I’m on twitter as @drs18; I’ve been using the service since 2007. I use facebook, too, but after the vitriol of the 2012 election, I use it only to gather information (from “liked” pages) and see pictures my daughter posts of my granddaughter. Twitter is more tolerable and crafting a stream that’s helpful or interesting is easy enough. I confess to following people and topics on Medium, too. Occasionally I get flashes of insight into value.
I saw a twitter post that linked to a longer article, 7 Life-Changing Books to Read This Summer. It seemed easy enough to look into and maybe a book in the short list would be worth a bit of time. That twitter post linking to the list had 36 “shares” (36 people reposted the post as is to their own friends) and 83 likes. The actual article with the list was already a month old and had over 5000 shares. I skimmed down the page; there was a nice stock photo at the top and clean cover shots of each of the seven books. Each, too, had a two paragraph synopsis. All seemed pretty standard but one really caught my eye: The Power of Meaning: Crafting a Life That Matters. The only link to more info was the cover image. I clicked it thinking I might buy or at least find at the library, but it went to the wrong book. Yeah, I could search amazon for the title but that glitch just galls me. Hypertext can make it so easy to refer to something. I posted a response on twitter directly to the author and the host- two people who were targeted when I hit “reply”. An hour later the author “liked” my reply. The hosting site never responded. Obviously, the author didn’t read my post or quite understand what it was saying when she “liked” the fact that there was a misdirecting link in her article. I guess that isn’t surprising when I realized over 5036 readers didn’t notice or didn’t care. Nor did the readers who read those posts.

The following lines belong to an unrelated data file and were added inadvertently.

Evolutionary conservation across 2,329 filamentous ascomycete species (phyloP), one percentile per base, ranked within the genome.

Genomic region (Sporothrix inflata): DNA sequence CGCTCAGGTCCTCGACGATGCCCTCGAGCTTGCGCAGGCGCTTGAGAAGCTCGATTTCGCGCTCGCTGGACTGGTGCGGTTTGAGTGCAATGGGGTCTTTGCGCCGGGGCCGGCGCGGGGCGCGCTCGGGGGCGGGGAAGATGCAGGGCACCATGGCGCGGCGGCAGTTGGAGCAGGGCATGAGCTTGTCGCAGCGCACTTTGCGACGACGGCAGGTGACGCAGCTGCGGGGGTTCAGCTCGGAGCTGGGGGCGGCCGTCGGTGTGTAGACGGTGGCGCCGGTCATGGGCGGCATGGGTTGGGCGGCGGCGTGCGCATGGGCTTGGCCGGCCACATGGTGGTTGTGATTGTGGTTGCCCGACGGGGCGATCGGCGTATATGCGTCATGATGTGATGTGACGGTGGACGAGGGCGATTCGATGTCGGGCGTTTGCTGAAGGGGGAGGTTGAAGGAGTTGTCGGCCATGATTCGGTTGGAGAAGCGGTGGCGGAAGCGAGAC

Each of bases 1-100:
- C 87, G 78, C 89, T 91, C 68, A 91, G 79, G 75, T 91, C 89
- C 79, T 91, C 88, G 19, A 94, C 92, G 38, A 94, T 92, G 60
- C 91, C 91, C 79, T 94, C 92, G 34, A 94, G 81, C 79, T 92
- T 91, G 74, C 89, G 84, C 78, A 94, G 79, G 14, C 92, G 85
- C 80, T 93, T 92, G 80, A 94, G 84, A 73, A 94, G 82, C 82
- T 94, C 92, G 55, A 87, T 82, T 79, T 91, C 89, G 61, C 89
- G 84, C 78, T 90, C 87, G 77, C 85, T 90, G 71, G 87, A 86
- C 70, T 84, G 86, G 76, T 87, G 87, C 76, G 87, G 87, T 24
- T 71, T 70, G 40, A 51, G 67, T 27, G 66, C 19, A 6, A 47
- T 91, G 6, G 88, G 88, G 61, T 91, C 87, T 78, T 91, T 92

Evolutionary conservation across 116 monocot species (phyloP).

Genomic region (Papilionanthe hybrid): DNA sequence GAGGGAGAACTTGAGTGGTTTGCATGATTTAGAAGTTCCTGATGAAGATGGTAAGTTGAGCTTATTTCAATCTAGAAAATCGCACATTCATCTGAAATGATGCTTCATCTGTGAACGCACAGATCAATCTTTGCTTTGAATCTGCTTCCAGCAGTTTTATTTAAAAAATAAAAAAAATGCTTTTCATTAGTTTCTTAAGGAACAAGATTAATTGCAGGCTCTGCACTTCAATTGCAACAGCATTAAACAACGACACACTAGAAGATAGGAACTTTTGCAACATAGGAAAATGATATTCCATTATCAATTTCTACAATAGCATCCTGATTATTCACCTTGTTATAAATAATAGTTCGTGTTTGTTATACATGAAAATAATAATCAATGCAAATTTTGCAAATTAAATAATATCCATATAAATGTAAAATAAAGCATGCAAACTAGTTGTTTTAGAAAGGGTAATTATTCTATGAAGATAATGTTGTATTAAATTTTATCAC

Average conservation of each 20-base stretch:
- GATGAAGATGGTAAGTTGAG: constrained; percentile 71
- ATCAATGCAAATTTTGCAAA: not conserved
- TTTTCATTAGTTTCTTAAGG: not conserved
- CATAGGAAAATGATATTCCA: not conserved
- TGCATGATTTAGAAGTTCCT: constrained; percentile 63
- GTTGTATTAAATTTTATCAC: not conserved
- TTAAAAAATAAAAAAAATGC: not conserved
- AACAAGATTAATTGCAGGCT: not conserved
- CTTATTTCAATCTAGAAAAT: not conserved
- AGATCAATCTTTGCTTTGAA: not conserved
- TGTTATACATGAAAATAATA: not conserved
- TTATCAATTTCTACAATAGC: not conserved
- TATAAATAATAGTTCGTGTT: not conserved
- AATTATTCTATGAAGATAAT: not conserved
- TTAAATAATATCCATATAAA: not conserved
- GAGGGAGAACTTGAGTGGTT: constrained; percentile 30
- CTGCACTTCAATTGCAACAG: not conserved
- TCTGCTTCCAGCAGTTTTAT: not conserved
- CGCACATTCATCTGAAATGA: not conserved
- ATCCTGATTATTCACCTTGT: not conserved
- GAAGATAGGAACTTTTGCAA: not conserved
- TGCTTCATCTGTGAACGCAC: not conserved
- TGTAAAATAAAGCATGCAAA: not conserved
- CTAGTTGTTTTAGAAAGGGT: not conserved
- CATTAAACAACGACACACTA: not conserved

So, was that really anyone ? Or was it a case of everyone mindlessly reposting something: “Hey this is something you might like. Something I’m intelligent enough and hip enough to care about. I didn’t actually read it. And I didn’t click on any of the links. But you might like it just on my say-so. And BTW, it says so much about me and my lifestyle…”
After several days the link was still incorrect so I went to the personal contact page for the article’s author and used the contact form to point out the link to the wrong book. Several days later I received an email from her saying thanks- the editor did it but I’ll let them know. When I checked the next day, the link was fixed. All that time, all those people, and not one was engaged enough to find or report the error. 5.1k shares of the article. 36 shares of the twitter post. All meaningless.
I read an article on Quartz yesterday. Psychology shows it’s a big mistake to base our self-worth on our professional achievements. I mean really read it. It’s very good, and it was very satisfying in that it came to me shortly after I watched a youtube talk by an old colleague. The colleague’s talk was okay, but something about it annoyed me. The Quartz article helped me formulate my own thoughts on why. The kicker is that the truly interesting Quartz article is written by Emily Esfahani Smith, the author of the book that I wanted to find after seeing it in a list and failing to find it. An intereting coincidence. I need to buy her book. And read it.